A CA bill would require models to have letter of fitness - based on state-defined body mass and nutrition guidelines - approved by a physician before they could work in the state. The intrusion into personal habits are justified as being protective of models' health and assuring "that our children will see healthy images on magazines and fashion websites.” If passed, this will establish the precedent that government has the legal right to keep someone from working based on state-defined standards. Perhaps you shouldn't be a sedentary software developer unless you prove to your doctor that you've improved your cardio....
The TSA - known for failing every test of their security prowess and most famous for the inappropriate groping of American travelers - may be given "ready access to additional terrorism-related databases maintained by the intelligence community when vetting airport workers." While it would be nice to think this new, Senate-proposed tool would be used to improve the performance of the agency, it seems far more likely that it will be abused, as they have abused every other tool provided them.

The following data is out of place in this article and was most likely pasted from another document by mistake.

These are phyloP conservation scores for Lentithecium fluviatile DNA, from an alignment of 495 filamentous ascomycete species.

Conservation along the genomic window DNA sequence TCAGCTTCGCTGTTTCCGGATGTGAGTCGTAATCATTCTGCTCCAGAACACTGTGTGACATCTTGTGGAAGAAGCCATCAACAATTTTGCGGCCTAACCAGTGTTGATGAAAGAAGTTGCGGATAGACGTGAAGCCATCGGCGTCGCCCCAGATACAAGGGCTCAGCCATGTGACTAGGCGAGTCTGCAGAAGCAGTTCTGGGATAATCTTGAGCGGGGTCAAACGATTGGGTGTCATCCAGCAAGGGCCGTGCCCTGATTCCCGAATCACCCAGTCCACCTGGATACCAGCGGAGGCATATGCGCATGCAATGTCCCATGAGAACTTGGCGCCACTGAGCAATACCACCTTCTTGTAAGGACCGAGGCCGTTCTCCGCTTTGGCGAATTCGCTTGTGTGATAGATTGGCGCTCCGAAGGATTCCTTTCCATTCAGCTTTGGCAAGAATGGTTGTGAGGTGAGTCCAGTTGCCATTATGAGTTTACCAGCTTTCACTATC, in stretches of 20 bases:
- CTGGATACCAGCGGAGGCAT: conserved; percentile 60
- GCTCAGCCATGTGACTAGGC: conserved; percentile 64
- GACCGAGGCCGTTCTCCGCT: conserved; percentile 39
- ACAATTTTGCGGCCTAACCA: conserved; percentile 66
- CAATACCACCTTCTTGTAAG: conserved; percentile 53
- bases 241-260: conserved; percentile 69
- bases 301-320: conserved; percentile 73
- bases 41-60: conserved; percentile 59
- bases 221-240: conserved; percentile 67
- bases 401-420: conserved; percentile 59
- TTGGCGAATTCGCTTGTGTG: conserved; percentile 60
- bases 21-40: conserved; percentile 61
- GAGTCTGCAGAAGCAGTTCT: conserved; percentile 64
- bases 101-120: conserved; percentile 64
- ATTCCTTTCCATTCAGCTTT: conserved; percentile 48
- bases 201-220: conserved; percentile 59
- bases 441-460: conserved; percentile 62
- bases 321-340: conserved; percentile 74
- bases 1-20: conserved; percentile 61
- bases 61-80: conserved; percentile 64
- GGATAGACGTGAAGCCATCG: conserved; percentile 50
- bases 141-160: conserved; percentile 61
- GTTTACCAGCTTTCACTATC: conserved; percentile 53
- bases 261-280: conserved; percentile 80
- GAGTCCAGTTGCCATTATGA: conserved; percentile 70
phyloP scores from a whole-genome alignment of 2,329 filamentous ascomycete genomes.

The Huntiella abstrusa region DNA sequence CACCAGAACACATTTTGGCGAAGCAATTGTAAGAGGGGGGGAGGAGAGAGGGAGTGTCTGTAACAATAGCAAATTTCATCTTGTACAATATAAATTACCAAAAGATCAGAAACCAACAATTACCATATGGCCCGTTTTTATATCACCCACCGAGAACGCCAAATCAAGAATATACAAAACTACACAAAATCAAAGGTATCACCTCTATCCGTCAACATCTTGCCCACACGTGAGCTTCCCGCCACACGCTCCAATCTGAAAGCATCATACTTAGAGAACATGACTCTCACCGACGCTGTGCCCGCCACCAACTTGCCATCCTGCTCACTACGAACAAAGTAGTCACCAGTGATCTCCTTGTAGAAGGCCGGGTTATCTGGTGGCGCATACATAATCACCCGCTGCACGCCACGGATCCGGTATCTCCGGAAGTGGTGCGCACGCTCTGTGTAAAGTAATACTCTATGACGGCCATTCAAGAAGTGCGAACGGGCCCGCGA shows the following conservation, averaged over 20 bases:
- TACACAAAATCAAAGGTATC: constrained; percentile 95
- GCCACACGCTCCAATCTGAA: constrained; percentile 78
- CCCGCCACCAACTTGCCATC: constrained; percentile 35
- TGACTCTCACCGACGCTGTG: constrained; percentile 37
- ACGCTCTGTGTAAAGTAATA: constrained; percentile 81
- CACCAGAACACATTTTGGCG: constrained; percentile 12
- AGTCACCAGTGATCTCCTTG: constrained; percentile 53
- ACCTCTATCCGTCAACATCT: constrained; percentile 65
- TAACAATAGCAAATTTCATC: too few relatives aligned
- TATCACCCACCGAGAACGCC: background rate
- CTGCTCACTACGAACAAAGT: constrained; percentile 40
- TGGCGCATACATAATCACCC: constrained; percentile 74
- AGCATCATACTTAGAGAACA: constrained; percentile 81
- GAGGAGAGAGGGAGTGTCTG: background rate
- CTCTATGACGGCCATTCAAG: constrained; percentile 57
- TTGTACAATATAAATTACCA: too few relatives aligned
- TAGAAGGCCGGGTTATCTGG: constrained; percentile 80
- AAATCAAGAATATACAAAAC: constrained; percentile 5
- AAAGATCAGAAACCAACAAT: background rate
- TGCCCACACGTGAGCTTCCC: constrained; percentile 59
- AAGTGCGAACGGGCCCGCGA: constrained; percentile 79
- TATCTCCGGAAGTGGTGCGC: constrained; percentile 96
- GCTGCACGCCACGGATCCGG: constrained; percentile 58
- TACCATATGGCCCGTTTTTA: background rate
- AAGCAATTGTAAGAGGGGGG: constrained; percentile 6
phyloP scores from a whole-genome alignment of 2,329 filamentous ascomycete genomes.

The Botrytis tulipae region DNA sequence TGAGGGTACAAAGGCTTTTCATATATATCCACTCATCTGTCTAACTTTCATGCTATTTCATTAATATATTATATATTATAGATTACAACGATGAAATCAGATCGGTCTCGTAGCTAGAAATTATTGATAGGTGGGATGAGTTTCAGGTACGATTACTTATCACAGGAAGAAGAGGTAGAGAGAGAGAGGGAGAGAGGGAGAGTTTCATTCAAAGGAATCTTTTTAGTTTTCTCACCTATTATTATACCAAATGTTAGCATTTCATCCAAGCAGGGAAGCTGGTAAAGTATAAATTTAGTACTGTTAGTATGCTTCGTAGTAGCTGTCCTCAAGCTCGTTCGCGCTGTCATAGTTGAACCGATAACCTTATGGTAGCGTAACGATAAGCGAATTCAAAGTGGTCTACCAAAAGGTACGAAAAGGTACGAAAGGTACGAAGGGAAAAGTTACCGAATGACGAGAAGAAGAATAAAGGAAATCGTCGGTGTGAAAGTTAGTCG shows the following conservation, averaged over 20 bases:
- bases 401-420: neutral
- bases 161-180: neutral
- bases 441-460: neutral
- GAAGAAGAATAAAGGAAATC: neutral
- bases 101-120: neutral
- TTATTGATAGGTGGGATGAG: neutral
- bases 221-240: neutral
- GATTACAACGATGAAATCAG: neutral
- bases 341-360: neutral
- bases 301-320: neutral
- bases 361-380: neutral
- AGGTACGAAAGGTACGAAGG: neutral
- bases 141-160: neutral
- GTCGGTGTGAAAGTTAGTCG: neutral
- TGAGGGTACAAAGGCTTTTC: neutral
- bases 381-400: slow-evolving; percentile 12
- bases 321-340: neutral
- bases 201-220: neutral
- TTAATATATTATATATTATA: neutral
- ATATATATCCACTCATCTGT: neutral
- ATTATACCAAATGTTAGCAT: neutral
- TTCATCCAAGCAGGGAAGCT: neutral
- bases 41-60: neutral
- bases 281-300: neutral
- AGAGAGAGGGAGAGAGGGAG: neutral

This month, PA voters will have the power to abolish a court infamous for its corruption, eliminating it from the state Constitution. Per the linked editorial, "Traffic Court was so corrupt that a federal jury found four of its judges guilty of lying to a grand jury or the FBI in a sprawling ticket-fixing case. Three more pleaded guilty to fixing tickets, one of them in exchange for the seafood and dirty DVDs. Another, found not guilty in the ticket-fixing case, pleaded guilty to separate tax charges."
In New Jersey, gun laws have now been "loosened" to allow gun owners the freedom to fuel their vehicles or stop at a restroom when driving back from the shooting range, and to allow issuance of a firearm permit "in as little as a month" if you can prove serious threats against your life. While any victory is a step in the right direction, the fact that stopping to relieve yourself has been a crime and that imminent danger still requires a month's wait for permission to arm yourself is deplorable. Consider it an epilogue to last month's piece, Explaining the Objections to Background Checks.